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6 Heading Home: Post-Mortem Road Narratives

Hakim Abderrezak Indiana University Press ePub

It is perhaps at the occasion of the death of the migrant that one can grasp his real place with regard to the migratory space that he took up more than a generation ago. Standing on his feet or lying in a coffin, he will return to his place of origin where something stronger than him snatched him one day.

—Yassin Chaïb, “Le Lieu d’enterrement comme repère migratoire”

Born, or arrived in France at a very young age, schooled and brought up in France, they will have to work there all their lives, and they will die in France (and maybe unlike their elders, they will have tombs in France; because the conditions and reasons of a post-mortem repatriation, which is almost the norm nowadays, will have ceased).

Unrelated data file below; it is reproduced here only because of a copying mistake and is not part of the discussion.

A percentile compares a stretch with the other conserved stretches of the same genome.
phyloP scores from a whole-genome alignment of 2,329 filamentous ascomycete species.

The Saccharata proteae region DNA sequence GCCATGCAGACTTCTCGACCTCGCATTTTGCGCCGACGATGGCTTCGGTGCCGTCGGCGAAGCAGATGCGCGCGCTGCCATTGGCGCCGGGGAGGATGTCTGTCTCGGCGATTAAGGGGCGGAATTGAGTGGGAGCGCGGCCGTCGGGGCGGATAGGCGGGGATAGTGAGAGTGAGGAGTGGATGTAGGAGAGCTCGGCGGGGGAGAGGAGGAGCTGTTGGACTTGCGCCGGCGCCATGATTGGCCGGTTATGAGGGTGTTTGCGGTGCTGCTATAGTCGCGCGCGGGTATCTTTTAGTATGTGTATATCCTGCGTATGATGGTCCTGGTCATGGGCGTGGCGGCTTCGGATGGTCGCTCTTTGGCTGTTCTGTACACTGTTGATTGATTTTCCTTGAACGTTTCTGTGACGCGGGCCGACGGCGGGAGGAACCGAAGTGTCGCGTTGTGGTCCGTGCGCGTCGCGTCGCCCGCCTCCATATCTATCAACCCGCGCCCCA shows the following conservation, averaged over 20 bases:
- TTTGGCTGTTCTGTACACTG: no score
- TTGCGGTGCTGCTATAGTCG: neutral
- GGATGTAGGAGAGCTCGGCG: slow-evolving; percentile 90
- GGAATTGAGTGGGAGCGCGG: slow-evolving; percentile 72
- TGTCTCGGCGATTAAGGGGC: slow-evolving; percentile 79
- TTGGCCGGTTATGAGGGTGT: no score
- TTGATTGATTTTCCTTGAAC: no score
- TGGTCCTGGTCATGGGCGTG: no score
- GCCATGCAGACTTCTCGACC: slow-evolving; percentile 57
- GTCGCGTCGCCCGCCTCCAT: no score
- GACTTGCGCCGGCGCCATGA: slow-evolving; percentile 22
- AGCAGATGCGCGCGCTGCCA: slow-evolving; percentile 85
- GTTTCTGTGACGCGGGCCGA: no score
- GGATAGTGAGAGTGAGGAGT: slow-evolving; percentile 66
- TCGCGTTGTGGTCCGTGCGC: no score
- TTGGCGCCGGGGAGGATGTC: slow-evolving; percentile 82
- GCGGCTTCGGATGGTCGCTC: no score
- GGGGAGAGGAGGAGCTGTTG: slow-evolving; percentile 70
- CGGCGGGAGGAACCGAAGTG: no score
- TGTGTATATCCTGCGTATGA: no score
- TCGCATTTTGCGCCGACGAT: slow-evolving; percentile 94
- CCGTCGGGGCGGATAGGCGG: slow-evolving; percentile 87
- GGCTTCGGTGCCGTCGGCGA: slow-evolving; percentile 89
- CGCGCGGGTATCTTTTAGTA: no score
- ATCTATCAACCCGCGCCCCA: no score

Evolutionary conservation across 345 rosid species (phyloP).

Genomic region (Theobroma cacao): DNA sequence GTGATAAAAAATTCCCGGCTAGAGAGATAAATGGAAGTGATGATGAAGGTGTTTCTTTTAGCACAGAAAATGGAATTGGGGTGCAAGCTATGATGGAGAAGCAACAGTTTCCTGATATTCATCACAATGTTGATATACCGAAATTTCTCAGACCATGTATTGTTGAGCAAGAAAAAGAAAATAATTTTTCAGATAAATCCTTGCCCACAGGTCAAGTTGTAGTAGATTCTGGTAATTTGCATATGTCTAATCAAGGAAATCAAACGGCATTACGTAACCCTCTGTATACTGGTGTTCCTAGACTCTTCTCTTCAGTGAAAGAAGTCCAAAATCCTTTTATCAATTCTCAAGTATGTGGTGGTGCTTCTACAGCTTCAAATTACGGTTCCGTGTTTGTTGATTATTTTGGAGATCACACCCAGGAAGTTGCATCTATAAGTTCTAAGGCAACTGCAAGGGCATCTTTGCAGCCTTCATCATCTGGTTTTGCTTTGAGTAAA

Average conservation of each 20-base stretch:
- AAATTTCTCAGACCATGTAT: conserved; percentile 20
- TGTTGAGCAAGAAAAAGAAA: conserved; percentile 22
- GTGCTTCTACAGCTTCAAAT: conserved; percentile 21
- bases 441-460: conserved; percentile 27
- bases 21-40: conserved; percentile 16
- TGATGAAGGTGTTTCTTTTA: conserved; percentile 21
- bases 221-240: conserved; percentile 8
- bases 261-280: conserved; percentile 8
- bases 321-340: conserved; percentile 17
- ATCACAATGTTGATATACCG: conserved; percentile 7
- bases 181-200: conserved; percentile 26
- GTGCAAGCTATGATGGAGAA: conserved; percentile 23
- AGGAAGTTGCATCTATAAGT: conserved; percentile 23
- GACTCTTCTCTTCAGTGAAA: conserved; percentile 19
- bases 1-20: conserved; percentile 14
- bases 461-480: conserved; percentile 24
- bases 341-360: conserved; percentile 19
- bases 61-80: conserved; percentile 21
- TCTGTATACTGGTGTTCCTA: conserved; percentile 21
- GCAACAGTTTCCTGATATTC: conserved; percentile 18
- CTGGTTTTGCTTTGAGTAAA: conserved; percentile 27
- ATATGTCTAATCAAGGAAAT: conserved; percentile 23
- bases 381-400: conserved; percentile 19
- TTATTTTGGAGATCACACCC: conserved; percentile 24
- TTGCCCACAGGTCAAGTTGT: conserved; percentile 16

—Alain Gillette and Abdelmalek Sayad, L’Immigration algérienne en France